The announcement, made during Baroness Northover’s visit to Sightsavers head office in Haywards Heath, ensures the money raised so far is enough for Sightsavers to carry out more than 324,000 operations for people with visual impairments living in some of the world’s poorest countries.
Money raised during Sightsavers’ A Million Miracles appeal, which launched in October, was matched pound for pound by the UK government for the first three months, meaning that even more people in developing countries will have their sight restored. The appeal continues until 2018 with the aim of raising £30 million to fund a million sight-restoring surgeries for people across Africa and Asia with blinding eye conditions such as cataracts.
Baroness Northover heard about the first ‘miracle’, which was carried out on World Sight Day (October 9) for 69-year-old Winesi March from Malawi. Sightsavers broadcast Winesi’s operation live to an online audience to launch the ambitious appeal.
Baroness Northover said: “Sightsavers, based here in Haywards Heath, is helping hundreds of thousands of people in some of the poorest parts of Africa to regain their sight through their Million Miracles appeal. Trachoma and cataracts are diseases which cause both physical and mental distress, as people can lose their sight and their livelihoods.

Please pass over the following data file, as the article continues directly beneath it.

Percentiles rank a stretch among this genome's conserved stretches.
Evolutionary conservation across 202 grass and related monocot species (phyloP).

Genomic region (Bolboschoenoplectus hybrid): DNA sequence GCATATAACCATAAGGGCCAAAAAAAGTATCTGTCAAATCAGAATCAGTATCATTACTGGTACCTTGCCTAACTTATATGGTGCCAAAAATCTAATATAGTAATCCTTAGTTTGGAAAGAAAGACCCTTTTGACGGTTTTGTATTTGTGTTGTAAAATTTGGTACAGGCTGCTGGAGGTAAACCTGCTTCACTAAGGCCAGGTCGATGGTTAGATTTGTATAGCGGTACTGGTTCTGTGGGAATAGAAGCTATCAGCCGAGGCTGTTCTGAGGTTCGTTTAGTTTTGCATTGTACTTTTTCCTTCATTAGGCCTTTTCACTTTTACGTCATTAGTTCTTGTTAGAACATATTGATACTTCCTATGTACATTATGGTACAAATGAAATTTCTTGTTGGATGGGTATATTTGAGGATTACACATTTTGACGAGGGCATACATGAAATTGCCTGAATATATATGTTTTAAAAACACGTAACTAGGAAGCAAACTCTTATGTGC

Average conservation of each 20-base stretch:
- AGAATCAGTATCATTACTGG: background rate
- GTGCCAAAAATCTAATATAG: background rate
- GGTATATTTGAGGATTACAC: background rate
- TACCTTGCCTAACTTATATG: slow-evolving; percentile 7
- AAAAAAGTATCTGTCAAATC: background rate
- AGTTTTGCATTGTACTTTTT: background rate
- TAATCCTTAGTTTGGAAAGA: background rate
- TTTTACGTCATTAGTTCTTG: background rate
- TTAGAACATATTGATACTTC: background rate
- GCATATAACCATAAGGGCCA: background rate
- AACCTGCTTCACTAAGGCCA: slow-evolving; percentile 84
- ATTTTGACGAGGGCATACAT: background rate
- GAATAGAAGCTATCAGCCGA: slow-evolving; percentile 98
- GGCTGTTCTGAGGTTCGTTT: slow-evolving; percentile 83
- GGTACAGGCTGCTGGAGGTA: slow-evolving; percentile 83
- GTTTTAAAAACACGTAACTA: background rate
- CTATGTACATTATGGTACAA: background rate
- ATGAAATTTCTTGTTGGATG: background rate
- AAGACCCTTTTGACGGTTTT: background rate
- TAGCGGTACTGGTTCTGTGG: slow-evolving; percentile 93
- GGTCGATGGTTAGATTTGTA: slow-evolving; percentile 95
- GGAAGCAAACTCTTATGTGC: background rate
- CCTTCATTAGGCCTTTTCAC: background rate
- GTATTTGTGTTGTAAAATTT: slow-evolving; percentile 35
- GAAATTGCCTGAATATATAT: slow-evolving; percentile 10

“The UK government has matched public donations to this appeal so together we can help victims of debilitating diseases to return to work or education, giving them back their independence and control of their own lives.”
The UK government’s Department for International Development (DFID) supports a number of Sightsavers projects, including those fighting to eliminate neglected tropical diseases. This is the second Sightsavers appeal that DFID has match-funded. The 2011 Christmas appeal raised more than £3.3 million in total.
Sightsavers CEO Caroline Harper said of the visit: “It is a real honour to have the Baroness visit our Haywards Heath office. Eye care treatments are some of the most cost effective health interventions in the world. For just £30 we are able to give sight back to people like Winesi who told us that the operation has completely turned his life around. We were thrilled to be able to tell the Baroness about the life-changing work we do, and thank her for her department’s ongoing support.”
The award is given to researchers based on the scientific quality of their work and is evaluated by a panel of reviewers.
The BOOST app, which stands for Better Operative Outcomes Software Tool, helps surgeons monitor their operations so they can improve their results.
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